Review: DARK LIGHT (2019)
A young mother returns to the family home after a series of misfortunes. In this case, the breakup of her marriage, the death of her mother and a nervous breakdown. She simply wants a new start for her and her daughter, but fate isn’t going to let that happen. It’s a common enough setup for a film, and it’s what Padraig Reynolds (Rites Of Spring, Open 24 Hours) uses for his new film Dark Light.
The recent past has taken a toll on Annie (Jessica Madsen, Leatherface, Rambo: Last Blood). Dealing with her mother’s illness and death along with the knowledge her husband was cheating on her caused a breakdown. Recovered and with custody of her daughter Emily (Opal Littleton), she’s moved into her mother’s now empty house.
Or maybe it isn’t so empty. From the start, strange things happen and Annie is convinced she sees something in the house and the cornfields behind it. Something that wants her daughter. The local sheriff (Kristina Clifford, Butt Boy) is dubious. When Emily goes missing and Annie’s ex (Ed Brody) ends up on the wrong end of a shotgun blast, she’s taken into custody. When the police van crashes, she’s given a chance to escape and find her daughter at all costs.
The first part of Dark Light is told in flashbacks as Annie is interrogated. This gets a bit confusing at times. Annie and the sheriff seem to transport from the interrogation room to other locations. After she escapes, the film settles into a more normal structure. She consults Walter Simms (Gerald Tyler, The Lighthouse) an alleged expert on local strange events and at this point, the film shifts gears again. It goes from ghost story to monster movie with only a few lines of dialogue. Or possibly the delusions of a homicidal madwoman, as the authorities think.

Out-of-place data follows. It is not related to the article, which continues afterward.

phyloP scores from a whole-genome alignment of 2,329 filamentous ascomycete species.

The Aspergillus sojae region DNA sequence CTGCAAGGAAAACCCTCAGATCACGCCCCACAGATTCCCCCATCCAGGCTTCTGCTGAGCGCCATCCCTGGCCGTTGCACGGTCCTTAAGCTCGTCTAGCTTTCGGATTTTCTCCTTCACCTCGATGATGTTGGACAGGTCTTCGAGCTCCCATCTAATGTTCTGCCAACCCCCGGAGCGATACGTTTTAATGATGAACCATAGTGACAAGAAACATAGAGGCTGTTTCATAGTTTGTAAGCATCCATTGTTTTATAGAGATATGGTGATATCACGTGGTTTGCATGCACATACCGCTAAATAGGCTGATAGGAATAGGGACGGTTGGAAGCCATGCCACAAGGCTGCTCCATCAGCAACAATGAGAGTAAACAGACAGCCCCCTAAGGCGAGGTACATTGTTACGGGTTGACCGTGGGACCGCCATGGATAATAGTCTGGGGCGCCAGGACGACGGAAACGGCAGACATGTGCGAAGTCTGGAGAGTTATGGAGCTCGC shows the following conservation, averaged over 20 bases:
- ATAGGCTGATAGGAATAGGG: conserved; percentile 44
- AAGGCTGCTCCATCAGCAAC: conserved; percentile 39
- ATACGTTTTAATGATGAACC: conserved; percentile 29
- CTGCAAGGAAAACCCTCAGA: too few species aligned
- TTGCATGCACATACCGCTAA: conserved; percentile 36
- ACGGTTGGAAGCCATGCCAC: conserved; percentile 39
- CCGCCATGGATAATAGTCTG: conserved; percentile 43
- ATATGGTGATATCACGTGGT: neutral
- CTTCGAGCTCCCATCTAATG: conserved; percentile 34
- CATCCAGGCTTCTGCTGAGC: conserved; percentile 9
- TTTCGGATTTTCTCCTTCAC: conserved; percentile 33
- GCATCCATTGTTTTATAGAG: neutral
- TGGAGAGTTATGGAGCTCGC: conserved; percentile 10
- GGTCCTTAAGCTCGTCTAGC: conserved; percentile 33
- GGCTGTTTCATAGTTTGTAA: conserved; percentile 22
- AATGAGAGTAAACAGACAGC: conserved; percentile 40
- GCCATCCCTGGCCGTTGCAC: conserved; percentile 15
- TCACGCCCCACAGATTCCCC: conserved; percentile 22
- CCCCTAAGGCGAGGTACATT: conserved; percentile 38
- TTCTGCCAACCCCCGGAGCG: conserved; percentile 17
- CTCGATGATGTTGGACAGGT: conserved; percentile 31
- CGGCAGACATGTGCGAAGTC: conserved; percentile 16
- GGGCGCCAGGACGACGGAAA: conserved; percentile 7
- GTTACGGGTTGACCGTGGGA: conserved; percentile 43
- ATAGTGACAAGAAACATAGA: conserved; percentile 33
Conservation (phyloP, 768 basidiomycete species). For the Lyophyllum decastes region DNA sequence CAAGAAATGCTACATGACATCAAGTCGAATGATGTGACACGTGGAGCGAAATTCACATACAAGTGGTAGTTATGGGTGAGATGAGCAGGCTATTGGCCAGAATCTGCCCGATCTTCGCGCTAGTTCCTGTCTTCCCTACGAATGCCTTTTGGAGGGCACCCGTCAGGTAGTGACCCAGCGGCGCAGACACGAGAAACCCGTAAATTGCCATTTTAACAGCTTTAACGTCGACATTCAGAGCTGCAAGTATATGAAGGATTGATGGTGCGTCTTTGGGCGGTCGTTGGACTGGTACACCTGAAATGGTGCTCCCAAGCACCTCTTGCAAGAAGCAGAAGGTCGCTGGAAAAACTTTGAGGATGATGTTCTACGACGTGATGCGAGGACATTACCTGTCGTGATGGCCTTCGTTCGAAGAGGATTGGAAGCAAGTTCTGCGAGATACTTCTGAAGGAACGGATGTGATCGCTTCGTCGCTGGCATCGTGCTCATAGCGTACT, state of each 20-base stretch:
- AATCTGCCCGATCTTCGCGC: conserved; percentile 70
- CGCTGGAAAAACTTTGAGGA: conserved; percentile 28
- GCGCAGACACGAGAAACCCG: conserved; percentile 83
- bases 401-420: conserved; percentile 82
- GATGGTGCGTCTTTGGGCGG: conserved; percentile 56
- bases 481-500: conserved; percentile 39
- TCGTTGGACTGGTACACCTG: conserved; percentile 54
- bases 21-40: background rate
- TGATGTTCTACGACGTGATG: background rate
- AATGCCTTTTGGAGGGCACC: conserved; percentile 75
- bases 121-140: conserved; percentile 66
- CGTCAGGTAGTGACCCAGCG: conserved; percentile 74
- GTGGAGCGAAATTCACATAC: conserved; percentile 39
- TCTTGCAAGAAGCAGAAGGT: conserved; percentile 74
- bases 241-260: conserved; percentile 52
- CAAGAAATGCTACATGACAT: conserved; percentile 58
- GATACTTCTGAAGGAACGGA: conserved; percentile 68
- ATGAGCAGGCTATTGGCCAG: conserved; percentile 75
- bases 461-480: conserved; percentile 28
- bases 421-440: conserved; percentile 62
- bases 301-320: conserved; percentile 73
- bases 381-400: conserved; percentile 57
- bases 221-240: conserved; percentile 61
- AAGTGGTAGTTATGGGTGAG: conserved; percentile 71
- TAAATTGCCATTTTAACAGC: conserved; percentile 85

Unfortunately, Dark Light has some gaping holes in its narrative. Just what are these underground creatures, and why do they need human children? Why do doors open and close themselves, are the creatures telekinetic? Why is there a cache of weapons and large denomination bills under the floor of the house’s bedroom?
There’s also way too much that we’ve seen before. The monster hiding in the back seat. All of the main players coincidentally end up back at the house for the climactic showdown. The escape from the creature’s lair that evokes Aliens. And the sequel ready final shot.
The creatures themselves are fairly nasty-looking. All mouth and a huge glowing eye where their face should be. They resemble something that stalked out of an Italian Alien rip-off. And they’re realized with practical effects too, actor Weston Meredith in a monster suit. That might make Dark Light worthwhile for monster buffs.
For me though, Dark Light just never really gets going. It looks good, and it’s not boring, but it’s never overly exciting either. The elements are there, it all just lacks the spark to set it off.
Dark Light is available to stream from Vertical Entertainment.